There is, however, a third usage of the term. For example, suppose you ask a friend what he would like to do when he retires. He might say that what he would really like to do is to go away to some beautiful tropical island with a marvellous climate, with beautiful sunshine, beautiful beaches, beautiful sea, beautiful surf, and just live there for the rest of his life, just to get away from it all. But then perhaps he says, `Ah well, I don't suppose I ever shall. It's just an ideal.' In this instance the word `ideal' represents a state of affairs that is regarded as highly desirable, which is certainly imaginable - which you can certainly conceive, even quite clearly - but which is regarded, for some reason or other, as impossible of attainment. These, then, are the three different ways in which we use the word `ideal'.
Having gained some understanding of how we use the word `ideal', we come on to a very important question, and with this question we start to approach the heart of our present subject. We have spoken of the ideal home, and we can all understand what that might be. We have mentioned the ideal wife, the ideal husband, the ideal job - even the ideal egg-whisk. But we have forgotten perhaps one thing. What about the person who uses all these articles, who enters into all these relationships? What about the individual human being? We seem to have lost sight of him, or of her - as so easily happens in the midst of the complexities of modern life. The question that we are really asking is, `What is the ideal man?' We all think we know what is meant by the ideal home, the ideal wife, or the ideal husband, but have we ever considered the question, `What is the best imaginable kind of human being?' Not just the best kind of employee, or the best kind of citizen, or the best kind of member of a particular social group, or a particular age group, but the best kind of man per se, the best kind of man as man. Because we are men, and this question very seriously concerns us. What is the ideal for our lives? The Buddhist answer to this question comes clearly, categorically, and unambiguously. The ideal man is the Enlightened man. The ideal man is the Buddha. That is to say, the ideal for humanity - the ideal for individual human beings - is Enlightenment. The ideal is Buddhahood.
Now this raises three questions, and with each question we have to deal in turn. The three questions are, firstly, `What is Enlightenment, or Buddhahood?' Secondly, `How do we know that this state which we call Enlightenment is the ideal for man?' Thirdly, `Where does this ideal of Enlightenment come from? Whence do we derive it? Whence does it originate?' Once these three questions are answered we shall have, perhaps, quite a good idea - or at least a general idea - of what is meant by `The Ideal of Human Enlightenment'.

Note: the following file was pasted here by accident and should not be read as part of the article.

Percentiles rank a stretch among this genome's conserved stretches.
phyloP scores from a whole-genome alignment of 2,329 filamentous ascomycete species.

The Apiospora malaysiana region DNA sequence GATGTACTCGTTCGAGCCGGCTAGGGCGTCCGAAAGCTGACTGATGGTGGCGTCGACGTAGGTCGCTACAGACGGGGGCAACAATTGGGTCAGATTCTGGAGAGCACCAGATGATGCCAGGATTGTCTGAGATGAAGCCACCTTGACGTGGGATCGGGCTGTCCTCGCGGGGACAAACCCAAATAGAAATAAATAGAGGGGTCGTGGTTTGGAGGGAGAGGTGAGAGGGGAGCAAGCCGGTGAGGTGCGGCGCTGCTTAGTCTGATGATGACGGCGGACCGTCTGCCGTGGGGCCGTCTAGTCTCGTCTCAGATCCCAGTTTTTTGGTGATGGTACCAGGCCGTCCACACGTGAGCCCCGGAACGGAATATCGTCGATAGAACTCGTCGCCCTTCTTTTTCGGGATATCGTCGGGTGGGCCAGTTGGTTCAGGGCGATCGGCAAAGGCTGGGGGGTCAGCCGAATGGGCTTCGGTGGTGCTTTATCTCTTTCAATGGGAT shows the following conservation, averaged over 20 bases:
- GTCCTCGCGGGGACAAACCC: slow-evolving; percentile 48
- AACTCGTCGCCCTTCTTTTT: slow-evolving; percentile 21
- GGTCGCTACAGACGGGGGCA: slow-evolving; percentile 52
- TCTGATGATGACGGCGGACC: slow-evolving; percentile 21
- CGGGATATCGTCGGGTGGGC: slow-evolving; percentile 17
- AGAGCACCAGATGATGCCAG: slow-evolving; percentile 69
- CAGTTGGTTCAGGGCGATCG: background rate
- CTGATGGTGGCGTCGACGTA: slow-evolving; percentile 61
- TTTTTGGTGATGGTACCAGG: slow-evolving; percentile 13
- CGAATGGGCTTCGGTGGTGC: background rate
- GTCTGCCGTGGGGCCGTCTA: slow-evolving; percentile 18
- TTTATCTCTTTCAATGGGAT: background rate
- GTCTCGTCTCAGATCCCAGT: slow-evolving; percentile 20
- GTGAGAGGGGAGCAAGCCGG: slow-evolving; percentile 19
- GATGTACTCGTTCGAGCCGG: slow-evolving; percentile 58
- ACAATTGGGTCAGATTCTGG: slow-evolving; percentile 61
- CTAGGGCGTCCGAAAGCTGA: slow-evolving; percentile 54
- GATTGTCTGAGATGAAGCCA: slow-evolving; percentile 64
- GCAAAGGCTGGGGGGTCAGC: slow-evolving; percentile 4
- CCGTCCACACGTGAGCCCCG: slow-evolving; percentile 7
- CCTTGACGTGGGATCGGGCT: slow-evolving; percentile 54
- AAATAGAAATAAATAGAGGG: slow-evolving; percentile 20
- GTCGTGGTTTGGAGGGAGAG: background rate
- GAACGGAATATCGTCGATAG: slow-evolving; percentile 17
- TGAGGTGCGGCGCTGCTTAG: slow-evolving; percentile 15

What is Enlightenment? Buddhist tradition, of all schools, speaks of Enlightenment as comprising mainly three things. To begin with, Enlightenment is spoken of as a state of pure, clear - even radiant - awareness. Some schools go so far as to say that in this state of awareness the subject/object duality is no longer experienced. There is no `out there', no `in here'. That distinction, that subject/object distinction as we usually call it, is entirely transcended. There is only one continuous, pure, clear awareness, extending as it were in all directions, pure and homogeneous. It is, moreover, an awareness of things as they really are, which is, of course, not things in the sense of objects, but things as, so to speak, transcending the duality of subject and object.
Hence this pure, clear awareness is also spoken of as an awareness of Reality, and therefore also as a state of knowledge. This knowledge is not knowledge in the ordinary sense - not the knowledge which functions within the framework of the subject/object duality - but rather a state of direct, unmediated spiritual vision that sees all things directly, clearly, vividly, and truly. It is a spiritual vision - even a Transcendental vision - which is free from all delusion, all misconception, all wrong, crooked thinking, all vagueness, all obscurity, all mental conditioning, all prejudice. First of all, then, Enlightenment is this state of pure, clear awareness, this state of knowledge or vision. Secondly, and no less importantly, Enlightenment is spoken of as a state of intense, profound, overflowing love and compassion. Sometimes this love is compared to the love of a mother for her only child. This comparison occurs, for instance, in a very famous Buddhist text called the Metta Sutta, the `Discourse of Loving Kindness'. In this discourse the Buddha says, `Just as a mother protects her only son even at the cost of her own life, so should one develop a mind of all-embracing love towards all living beings.' This is the sort of feeling, ...